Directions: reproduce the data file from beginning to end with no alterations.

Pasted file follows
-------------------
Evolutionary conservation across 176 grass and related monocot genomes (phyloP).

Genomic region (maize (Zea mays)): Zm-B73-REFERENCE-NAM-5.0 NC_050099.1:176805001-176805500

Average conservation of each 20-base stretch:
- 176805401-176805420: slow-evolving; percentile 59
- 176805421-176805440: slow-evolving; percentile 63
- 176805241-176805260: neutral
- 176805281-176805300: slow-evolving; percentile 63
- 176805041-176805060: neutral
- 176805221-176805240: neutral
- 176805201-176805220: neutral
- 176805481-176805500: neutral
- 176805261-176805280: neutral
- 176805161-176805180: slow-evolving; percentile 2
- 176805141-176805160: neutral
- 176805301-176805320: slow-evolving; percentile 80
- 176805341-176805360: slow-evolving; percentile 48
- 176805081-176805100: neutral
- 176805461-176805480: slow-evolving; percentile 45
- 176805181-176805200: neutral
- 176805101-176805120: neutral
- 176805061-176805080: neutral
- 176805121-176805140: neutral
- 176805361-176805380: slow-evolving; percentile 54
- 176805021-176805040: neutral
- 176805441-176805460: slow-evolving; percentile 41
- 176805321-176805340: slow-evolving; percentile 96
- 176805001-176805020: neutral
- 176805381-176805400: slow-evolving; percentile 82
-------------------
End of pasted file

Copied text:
Evolutionary conservation across 176 grass and related monocot genomes (phyloP).

Genomic region (maize (Zea mays)): Zm-B73-REFERENCE-NAM-5.0 NC_050099.1:176805001-176805500

Average conservation of each 20-base stretch:
- 176805401-176805420: slow-evolving; percentile 59
- 176805421-176805440: slow-evolving; percentile 63
- 176805241-176805260: neutral
- 176805281-176805300: slow-evolving; percentile 63
- 176805041-176805060: neutral
- 176805221-176805240: neutral
- 176805201-176805220: neutral
- 176805481-176805500: neutral
- 176805261-176805280: neutral
- 176805161-176805180: slow-evolving; percentile 2
- 176805141-176805160: neutral
- 176805301-176805320: slow-evolving; percentile 80
- 176805341-176805360: slow-evolving; percentile 48
- 176805081-176805100: neutral
- 176805461-176805480: slow-evolving; percentile 45
- 176805181-176805200: neutral
- 176805101-176805120: neutral
- 176805061-176805080: neutral
- 176805121-176805140: neutral
- 176805361-176805380: slow-evolving; percentile 54
- 176805021-176805040: neutral
- 176805441-176805460: slow-evolving; percentile 41
- 176805321-176805340: slow-evolving; percentile 96
- 176805001-176805020: neutral
- 176805381-176805400: slow-evolving; percentile 82